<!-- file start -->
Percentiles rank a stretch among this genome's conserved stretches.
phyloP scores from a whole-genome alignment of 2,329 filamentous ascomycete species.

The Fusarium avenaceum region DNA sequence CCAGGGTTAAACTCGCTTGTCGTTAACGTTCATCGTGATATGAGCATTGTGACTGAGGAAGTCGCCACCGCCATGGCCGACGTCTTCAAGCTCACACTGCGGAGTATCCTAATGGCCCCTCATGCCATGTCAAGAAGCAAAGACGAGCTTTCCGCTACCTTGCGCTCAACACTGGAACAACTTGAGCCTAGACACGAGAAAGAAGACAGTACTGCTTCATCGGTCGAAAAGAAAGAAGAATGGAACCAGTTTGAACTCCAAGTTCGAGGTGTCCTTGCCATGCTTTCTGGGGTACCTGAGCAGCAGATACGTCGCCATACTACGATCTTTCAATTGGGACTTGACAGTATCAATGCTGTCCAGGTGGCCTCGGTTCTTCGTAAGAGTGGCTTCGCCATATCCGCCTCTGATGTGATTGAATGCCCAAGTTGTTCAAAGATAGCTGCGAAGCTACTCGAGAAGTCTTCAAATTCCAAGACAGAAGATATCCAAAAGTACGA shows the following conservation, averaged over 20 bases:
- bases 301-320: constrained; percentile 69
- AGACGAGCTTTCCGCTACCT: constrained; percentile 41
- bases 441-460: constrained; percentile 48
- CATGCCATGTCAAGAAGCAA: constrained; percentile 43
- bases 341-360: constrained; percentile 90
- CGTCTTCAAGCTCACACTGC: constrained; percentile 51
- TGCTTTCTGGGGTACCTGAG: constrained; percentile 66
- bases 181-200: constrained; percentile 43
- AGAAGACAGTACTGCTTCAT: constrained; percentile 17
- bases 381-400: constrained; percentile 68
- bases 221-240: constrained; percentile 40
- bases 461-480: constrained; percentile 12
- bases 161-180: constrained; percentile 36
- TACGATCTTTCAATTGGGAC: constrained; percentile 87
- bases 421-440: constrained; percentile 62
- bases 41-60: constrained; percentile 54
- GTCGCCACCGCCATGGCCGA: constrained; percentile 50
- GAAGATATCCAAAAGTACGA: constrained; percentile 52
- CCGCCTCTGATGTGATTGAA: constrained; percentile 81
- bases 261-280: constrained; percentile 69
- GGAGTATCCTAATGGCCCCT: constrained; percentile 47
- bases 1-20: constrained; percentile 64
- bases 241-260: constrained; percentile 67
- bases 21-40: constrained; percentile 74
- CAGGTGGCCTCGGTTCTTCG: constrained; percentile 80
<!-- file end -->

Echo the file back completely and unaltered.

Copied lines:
Percentiles rank a stretch among this genome's conserved stretches.
phyloP scores from a whole-genome alignment of 2,329 filamentous ascomycete species.

The Fusarium avenaceum region DNA sequence CCAGGGTTAAACTCGCTTGTCGTTAACGTTCATCGTGATATGAGCATTGTGACTGAGGAAGTCGCCACCGCCATGGCCGACGTCTTCAAGCTCACACTGCGGAGTATCCTAATGGCCCCTCATGCCATGTCAAGAAGCAAAGACGAGCTTTCCGCTACCTTGCGCTCAACACTGGAACAACTTGAGCCTAGACACGAGAAAGAAGACAGTACTGCTTCATCGGTCGAAAAGAAAGAAGAATGGAACCAGTTTGAACTCCAAGTTCGAGGTGTCCTTGCCATGCTTTCTGGGGTACCTGAGCAGCAGATACGTCGCCATACTACGATCTTTCAATTGGGACTTGACAGTATCAATGCTGTCCAGGTGGCCTCGGTTCTTCGTAAGAGTGGCTTCGCCATATCCGCCTCTGATGTGATTGAATGCCCAAGTTGTTCAAAGATAGCTGCGAAGCTACTCGAGAAGTCTTCAAATTCCAAGACAGAAGATATCCAAAAGTACGA shows the following conservation, averaged over 20 bases:
- bases 301-320: constrained; percentile 69
- AGACGAGCTTTCCGCTACCT: constrained; percentile 41
- bases 441-460: constrained; percentile 48
- CATGCCATGTCAAGAAGCAA: constrained; percentile 43
- bases 341-360: constrained; percentile 90
- CGTCTTCAAGCTCACACTGC: constrained; percentile 51
- TGCTTTCTGGGGTACCTGAG: constrained; percentile 66
- bases 181-200: constrained; percentile 43
- AGAAGACAGTACTGCTTCAT: constrained; percentile 17
- bases 381-400: constrained; percentile 68
- bases 221-240: constrained; percentile 40
- bases 461-480: constrained; percentile 12
- bases 161-180: constrained; percentile 36
- TACGATCTTTCAATTGGGAC: constrained; percentile 87
- bases 421-440: constrained; percentile 62
- bases 41-60: constrained; percentile 54
- GTCGCCACCGCCATGGCCGA: constrained; percentile 50
- GAAGATATCCAAAAGTACGA: constrained; percentile 52
- CCGCCTCTGATGTGATTGAA: constrained; percentile 81
- bases 261-280: constrained; percentile 69
- GGAGTATCCTAATGGCCCCT: constrained; percentile 47
- bases 1-20: constrained; percentile 64
- bases 241-260: constrained; percentile 67
- bases 21-40: constrained; percentile 74
- CAGGTGGCCTCGGTTCTTCG: constrained; percentile 80